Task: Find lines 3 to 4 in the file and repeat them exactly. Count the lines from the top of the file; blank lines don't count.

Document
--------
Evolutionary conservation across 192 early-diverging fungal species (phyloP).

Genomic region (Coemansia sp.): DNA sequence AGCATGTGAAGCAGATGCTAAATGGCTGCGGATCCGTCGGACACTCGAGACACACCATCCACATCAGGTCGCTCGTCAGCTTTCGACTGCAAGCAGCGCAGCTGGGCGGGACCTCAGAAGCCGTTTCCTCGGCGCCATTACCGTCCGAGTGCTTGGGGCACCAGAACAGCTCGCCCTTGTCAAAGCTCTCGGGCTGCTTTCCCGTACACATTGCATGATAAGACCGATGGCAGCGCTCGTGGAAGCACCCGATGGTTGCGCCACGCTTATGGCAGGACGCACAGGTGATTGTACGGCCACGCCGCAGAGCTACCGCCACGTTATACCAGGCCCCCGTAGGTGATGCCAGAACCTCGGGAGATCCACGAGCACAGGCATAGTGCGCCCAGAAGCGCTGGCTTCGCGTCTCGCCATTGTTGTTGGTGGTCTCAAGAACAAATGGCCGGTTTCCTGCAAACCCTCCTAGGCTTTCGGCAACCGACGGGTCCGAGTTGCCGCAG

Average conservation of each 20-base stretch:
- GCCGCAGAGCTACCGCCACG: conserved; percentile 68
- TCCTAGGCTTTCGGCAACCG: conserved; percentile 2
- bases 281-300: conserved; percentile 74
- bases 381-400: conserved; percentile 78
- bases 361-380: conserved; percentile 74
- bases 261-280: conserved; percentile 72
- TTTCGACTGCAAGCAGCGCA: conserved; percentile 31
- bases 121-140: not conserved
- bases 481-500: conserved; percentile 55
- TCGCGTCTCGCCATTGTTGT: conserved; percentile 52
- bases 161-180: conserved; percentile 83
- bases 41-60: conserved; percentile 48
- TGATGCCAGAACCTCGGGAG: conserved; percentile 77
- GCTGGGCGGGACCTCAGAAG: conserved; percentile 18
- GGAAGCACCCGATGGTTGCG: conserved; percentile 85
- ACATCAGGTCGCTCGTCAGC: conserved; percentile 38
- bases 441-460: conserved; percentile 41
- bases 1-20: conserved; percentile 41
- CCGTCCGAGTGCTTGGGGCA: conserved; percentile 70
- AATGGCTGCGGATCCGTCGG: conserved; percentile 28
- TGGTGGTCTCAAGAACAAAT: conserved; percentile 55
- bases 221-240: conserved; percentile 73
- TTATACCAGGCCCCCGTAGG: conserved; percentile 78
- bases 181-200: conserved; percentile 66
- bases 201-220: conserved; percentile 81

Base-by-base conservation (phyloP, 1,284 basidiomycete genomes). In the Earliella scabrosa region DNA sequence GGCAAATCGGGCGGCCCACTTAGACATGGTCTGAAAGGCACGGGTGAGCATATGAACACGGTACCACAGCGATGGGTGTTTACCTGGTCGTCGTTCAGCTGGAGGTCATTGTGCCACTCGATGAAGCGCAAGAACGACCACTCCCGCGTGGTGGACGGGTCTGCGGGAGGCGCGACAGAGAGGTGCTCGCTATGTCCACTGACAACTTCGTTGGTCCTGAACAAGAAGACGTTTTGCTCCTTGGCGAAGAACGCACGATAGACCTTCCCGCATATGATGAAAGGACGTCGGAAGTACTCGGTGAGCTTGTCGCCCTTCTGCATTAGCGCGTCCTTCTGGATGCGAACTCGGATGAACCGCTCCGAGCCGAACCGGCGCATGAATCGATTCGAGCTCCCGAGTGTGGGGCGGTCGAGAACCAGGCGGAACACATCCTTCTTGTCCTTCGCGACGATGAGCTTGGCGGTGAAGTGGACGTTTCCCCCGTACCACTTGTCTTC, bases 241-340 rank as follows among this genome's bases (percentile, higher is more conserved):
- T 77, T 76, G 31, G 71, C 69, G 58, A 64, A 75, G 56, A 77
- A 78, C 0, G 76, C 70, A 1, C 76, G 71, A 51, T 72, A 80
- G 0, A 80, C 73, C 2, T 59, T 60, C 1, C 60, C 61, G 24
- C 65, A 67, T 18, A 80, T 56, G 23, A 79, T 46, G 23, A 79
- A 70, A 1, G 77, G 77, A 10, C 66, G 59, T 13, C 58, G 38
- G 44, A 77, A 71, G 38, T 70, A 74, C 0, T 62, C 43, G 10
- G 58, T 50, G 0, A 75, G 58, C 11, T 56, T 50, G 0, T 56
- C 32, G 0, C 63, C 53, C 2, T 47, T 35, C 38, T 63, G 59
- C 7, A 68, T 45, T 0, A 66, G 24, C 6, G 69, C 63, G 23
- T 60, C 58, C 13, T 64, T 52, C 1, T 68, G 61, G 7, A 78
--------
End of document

Average conservation of each 20-base stretch:
- GCCGCAGAGCTACCGCCACG: conserved; percentile 68